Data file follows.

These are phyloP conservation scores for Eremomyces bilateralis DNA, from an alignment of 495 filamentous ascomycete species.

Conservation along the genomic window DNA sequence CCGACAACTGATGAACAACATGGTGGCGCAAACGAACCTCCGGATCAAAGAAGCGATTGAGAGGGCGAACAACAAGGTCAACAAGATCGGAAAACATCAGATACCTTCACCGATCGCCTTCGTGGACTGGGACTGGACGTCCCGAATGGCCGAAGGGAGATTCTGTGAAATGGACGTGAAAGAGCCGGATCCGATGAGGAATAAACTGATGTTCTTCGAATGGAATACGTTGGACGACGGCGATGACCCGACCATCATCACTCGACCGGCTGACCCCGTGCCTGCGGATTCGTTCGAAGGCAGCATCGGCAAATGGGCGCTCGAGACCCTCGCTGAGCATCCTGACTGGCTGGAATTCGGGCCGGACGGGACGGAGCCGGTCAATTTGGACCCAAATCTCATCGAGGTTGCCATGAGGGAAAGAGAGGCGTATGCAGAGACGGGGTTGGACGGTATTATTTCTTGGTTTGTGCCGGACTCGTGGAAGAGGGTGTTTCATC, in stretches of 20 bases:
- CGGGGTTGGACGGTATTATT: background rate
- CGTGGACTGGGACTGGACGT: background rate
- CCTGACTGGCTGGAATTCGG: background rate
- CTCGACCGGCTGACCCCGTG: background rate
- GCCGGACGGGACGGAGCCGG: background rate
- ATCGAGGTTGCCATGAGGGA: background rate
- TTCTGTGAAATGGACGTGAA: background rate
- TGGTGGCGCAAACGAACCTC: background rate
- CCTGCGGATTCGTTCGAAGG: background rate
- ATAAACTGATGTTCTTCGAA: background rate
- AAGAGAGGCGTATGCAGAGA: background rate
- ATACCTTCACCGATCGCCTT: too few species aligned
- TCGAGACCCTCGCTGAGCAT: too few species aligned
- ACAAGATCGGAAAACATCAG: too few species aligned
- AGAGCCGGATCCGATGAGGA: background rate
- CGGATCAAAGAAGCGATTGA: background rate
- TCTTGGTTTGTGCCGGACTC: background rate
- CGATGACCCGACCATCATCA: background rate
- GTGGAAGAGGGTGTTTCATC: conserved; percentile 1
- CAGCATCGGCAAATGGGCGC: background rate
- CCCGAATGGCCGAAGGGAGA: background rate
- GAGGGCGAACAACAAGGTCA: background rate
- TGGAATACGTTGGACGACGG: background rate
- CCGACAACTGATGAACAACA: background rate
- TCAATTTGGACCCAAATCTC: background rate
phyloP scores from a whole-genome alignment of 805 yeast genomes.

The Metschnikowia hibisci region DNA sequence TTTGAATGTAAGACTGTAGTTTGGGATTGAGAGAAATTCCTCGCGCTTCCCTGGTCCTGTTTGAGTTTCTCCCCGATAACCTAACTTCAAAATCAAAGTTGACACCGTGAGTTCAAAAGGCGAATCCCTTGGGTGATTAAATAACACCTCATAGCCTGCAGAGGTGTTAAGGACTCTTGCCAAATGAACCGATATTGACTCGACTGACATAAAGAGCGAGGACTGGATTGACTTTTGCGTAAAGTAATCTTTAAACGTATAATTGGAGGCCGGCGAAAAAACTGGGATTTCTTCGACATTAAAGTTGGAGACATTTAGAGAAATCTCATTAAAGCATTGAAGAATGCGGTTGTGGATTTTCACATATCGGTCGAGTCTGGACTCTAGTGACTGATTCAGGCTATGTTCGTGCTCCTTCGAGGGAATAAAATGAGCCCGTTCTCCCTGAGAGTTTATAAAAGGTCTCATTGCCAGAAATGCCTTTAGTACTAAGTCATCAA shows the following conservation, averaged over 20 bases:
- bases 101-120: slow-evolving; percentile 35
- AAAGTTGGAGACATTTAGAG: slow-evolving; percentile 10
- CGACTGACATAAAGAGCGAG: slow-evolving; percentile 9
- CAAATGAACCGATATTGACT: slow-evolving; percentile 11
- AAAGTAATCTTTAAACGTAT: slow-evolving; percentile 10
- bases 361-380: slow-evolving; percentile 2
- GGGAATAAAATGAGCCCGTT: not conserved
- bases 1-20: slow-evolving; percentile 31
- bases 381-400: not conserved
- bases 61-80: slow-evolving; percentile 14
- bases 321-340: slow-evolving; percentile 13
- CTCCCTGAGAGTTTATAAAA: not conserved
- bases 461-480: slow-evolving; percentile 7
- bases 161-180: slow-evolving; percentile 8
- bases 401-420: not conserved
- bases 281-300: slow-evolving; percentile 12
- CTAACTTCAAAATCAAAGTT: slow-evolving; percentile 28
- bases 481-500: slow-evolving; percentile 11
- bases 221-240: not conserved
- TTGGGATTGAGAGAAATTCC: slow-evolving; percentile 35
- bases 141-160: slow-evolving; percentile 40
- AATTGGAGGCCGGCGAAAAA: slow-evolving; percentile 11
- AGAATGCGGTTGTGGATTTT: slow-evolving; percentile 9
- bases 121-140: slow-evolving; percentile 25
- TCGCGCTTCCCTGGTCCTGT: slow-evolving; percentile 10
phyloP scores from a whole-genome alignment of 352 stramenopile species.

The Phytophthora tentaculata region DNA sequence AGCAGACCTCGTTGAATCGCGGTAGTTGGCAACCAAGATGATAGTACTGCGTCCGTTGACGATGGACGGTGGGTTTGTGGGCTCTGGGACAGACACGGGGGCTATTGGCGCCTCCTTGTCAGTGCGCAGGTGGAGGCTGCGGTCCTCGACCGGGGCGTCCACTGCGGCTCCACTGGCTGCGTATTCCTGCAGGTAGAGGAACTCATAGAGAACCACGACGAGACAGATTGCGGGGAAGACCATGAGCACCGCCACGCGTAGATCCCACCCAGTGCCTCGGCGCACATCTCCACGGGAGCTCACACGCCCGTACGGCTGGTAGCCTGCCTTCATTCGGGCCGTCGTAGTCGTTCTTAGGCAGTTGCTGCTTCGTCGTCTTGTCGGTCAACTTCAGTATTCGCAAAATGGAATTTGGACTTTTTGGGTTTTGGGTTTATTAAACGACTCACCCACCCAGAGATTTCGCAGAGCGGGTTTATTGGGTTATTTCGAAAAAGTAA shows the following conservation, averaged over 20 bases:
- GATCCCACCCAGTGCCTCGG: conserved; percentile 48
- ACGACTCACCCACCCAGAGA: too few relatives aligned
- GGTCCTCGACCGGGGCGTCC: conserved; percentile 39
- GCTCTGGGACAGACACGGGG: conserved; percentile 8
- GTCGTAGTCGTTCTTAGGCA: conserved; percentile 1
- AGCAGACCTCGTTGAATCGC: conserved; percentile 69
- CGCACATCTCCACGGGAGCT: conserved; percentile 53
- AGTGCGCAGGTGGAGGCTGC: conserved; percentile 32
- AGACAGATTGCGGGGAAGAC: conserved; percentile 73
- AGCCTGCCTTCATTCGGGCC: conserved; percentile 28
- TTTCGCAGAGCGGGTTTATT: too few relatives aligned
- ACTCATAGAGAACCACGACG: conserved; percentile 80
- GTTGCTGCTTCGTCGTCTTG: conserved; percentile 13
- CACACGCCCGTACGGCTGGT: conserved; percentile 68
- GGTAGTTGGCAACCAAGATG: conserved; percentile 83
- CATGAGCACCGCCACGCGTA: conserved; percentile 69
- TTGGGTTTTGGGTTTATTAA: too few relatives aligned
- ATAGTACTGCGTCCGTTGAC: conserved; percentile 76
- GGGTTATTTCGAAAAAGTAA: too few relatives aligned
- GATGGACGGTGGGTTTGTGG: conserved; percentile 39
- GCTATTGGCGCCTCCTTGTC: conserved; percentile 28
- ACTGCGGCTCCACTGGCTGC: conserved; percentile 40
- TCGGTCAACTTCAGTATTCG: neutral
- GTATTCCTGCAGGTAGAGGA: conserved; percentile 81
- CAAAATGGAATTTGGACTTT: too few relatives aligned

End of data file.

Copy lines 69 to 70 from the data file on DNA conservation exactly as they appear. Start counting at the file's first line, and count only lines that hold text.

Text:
- GTTGCTGCTTCGTCGTCTTG: conserved; percentile 13
- CACACGCCCGTACGGCTGGT: conserved; percentile 68